I’m coming to the realization that to get anywhere in life, you just have to let go. When you hold on to the negative thoughts, when you cling to your desires, when you set your plans in stone, you only set yourself up for disappointment and pain. Four years ago, I had been accepted into a Master’s program for Art History. I had had my mind set on becoming an art history professor, and worked hard to get into a good program. I was accepted into a decent one and made the plans to leave my job and move to Florida. All the while, I had this niggling feeling in the back of my mind. The economy was heading south and I wondered if I was making the right decision. Luckily, I received a very timely phone call that made my decision clear. I cancelled my plans for grad school and stayed put, with no plans for the future. It was heartbreaking to let go of something that I had had all planned out in my mind. But I know it was the best decision for me at the time. I have let go of that future, and it is a relief. Academia is too harsh a world for me. Instead, I’m letting my future go. That’s not to say I’m not putting any effort into my life’s direction. It just means that I’m aiming for something, but if my life takes a different turn, I can handle it. I’m letting my future go so that it can come back to me.

So there are my thoughts on letting go. I want to let it all go. I want to be fresh, to be a renewed self. I am ready.

What are your thoughts on letting go? Have you ever had to let go of a version of your future that you held onto? Share your thoughts in the comments.

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The Soundtrack of My Life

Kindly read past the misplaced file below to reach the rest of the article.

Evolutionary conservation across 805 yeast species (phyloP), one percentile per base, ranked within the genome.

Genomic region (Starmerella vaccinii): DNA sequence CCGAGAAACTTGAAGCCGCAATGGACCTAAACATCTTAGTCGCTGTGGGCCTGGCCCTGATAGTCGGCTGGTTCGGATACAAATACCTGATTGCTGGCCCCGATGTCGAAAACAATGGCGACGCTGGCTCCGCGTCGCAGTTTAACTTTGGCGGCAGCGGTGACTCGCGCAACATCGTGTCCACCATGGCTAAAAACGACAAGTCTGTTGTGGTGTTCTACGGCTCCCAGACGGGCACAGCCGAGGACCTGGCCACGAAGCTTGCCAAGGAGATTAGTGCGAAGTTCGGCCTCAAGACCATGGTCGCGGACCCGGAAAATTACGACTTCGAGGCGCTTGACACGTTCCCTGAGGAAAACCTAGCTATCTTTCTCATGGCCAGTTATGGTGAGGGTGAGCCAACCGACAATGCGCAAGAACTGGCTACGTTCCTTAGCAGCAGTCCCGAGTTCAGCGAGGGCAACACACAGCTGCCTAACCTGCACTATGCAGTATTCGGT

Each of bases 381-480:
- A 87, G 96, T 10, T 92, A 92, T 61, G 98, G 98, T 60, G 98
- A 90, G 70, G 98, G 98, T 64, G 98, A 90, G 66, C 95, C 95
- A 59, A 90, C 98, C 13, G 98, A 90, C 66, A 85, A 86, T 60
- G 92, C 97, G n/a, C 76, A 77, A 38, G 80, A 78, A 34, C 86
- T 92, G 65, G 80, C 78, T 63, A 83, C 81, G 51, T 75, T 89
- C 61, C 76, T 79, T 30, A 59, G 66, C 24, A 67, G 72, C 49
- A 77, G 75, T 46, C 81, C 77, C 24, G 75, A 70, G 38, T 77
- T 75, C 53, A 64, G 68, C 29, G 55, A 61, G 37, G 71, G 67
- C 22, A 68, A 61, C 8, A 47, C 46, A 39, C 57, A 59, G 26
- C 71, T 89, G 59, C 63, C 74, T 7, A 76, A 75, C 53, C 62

29 May 2013
Today I am supposed to include  five pieces of music that bring back memories or remind me of someone. Music plays a major role in my life, and it is constantly playing in the background. It is impossible for me to just pick 5 songs, but here are my picks, in no particular order:

This song makes me think of the year I studied abroad in Poitiers, France. I heard it a lot while I was there, and kind of became the unofficial anthem of the year. I made so many friends that year, and really felt like I had a community I could rely on. This is the song for that community of friends.

This song reminds me of my younger brother. When we were little, at Christmas time we would play A Very Special Christmas and we would take turns lip-syncing to the songs. My sister and I usually tackled the girl songs together, but this song was Sean's time to shine. An he rocked it. I can still picture his scrunched-up nose and gap-teeth as he busted out an angry rendition of this song.

True story: when I was a junior in high school, my best theater friend got pregnant. We were partners for all of our theater projects, and when our teacher would send the class into the hall to rehearse, Erin and I decided we were set with our scene and made up a dance instead. It was a chair dance. Senior year, we polished it up, made this the song for the piece, and performed it on our last day of school. We wore red dresses and used feather boas- I can't remember if wigs were involved. It was epic.

Because there are a lot of songs that remind me of my sister, but this is the one I use as her ringtone in my phone. She once sang this at karaoke and brought the right amount of Tina Turner raspiness to render it a classic. 

This song reminds me of all of our car trips growing up. My dad is a railfan, so when I was little, he would pack the family in the car on weekends to go on drives looking for trains. The White Album on cassette was usually our soundtrack.

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Beach Day

27 May 2013
Day 27: Just pictures.

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A Letter for You

Day 27: A letter to your readers.

Dear readers,

It's been awhile since I've written a true letter. Part of me feels this letter isn't really a letter since it is on a screen instead of a piece of paper. Letters are a very intimate thing, for me. This is where I bare my heart and soul. And now the time has come for me to bare it to you.